The Toronto Maple Leafs slipped to their seventh loss in their last 10 games with a 4-2 defeat to the Arizona Coyotes on Sunday night.
Your game in ten:
1. The lack of desperation in the Leafs game is apparent right now. Let’s start on the defensive side of things, where there are too many examples of late where they’ve been too soft and disengaged during this recent stretch. The Clayton Keller goal where Morgan Rielly wasn’t urgent enough/hard enough on the puck reminded me a lot of the Carl Soderberg goal Jake Gardiner was at fault for, the Mikko Rantanen goal that Nazem Kadri was at fault for, and the Mitch Marner turnover on the 3-2 Coyotes goal — Leafs players who know better were in a position to make a play on the puck and were just plain outworked. Tonight’s game winner by Vinnie Hinostroza was similar to the game-winning goal by Soderberg in the loss to Colorado— a lot of standing around and puck watching as the Leafs got outworked around the net/below the goal line. There are too many soft plays happening out there and not enough desperation and urgency in the Leafs’ game at the moment.
2. Offensively, in these last three losses to struggling opposition — vs. COL, FLA, and tonight vs. ARI — have not been good enough from the standpoint of generating enough high-quality scoring chances. Opponents have adjusted as the season has progressed and are not giving the Leafs much off the rush. For their part, the Leafs are not simplifying, throwing pucks to the net, getting to the hard areas of the ice, and making it hard on the opposition goaltender on a consistent enough basis. All three of those teams entered the game in bad shape as far as their recent form and they all played more desperate hockey than the Leafs as far as protecting the critical areas of the ice and blocking shots.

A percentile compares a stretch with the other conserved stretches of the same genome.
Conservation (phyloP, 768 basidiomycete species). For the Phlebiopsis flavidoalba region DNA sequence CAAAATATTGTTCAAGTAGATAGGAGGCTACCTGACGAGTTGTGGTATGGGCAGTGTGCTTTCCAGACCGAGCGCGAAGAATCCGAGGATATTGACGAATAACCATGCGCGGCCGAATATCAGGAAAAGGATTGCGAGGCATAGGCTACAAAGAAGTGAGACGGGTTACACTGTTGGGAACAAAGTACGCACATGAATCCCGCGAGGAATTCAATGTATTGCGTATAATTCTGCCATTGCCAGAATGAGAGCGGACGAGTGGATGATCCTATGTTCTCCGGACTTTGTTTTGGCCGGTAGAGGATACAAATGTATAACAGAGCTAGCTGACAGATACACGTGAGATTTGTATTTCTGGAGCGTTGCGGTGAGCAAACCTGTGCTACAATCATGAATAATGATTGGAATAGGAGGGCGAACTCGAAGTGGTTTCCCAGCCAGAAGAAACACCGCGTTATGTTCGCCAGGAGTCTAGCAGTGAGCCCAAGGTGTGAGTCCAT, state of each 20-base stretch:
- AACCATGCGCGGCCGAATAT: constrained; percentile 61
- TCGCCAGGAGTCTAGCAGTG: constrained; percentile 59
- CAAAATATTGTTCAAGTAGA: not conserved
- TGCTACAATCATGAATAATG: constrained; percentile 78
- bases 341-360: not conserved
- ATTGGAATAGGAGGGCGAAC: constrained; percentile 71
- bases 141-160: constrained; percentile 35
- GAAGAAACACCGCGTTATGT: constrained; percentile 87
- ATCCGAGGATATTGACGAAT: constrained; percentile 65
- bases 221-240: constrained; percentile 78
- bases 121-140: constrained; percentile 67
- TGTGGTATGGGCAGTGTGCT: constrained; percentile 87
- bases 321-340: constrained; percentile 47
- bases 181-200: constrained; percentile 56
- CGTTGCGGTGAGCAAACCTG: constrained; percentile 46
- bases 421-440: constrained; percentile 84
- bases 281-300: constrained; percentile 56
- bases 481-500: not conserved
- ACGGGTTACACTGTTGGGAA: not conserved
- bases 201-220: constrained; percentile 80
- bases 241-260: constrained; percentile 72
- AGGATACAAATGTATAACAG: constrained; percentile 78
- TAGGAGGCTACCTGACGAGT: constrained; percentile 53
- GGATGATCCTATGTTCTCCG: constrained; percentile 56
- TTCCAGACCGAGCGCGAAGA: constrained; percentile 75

3. Tonight, as far as high-danger chances go, the Leafs generated six through 40 minutes to the Coyotes’ seven. They generated six more in the third as they pushed to tie the game up, but that’s not enough over two periods against a bad Coyotes team. Against Florida and Colorado, they generated just three high-danger chances at 5v5 all game. Not good enough.
4. The question is: Why doesn’t the head coach see it the same way? Mike Babcock was right about the Leafs having the puck a lot in this game — they owned over 60% of the shot attempts — but I’m guessing when he does his rewatch of the game tape, he’ll come away less impressed with the scoring chance count he references as the coaching staff’s most valued performance metric. This is about more than just puck luck right now. The Leafs aren’t making their own breaks. They’re getting outworked.
5. The power play remains a farce — 1 for its last 19, and just 13.2% (24th) since December 1. It went to work just once tonight, but the sum total of the power play was a Marner seam slap pass that was jammed up and a Marner slap shot with a clear view for Darcy Kuemper, who held on for a whistle. It’s time for the Leafs to run it through Matthews and move Tavares out of the net front role — he had 30 points on the power play last season with New York and has two PP points in his last 22 — for a while. We’re reaching the definition of insanity here.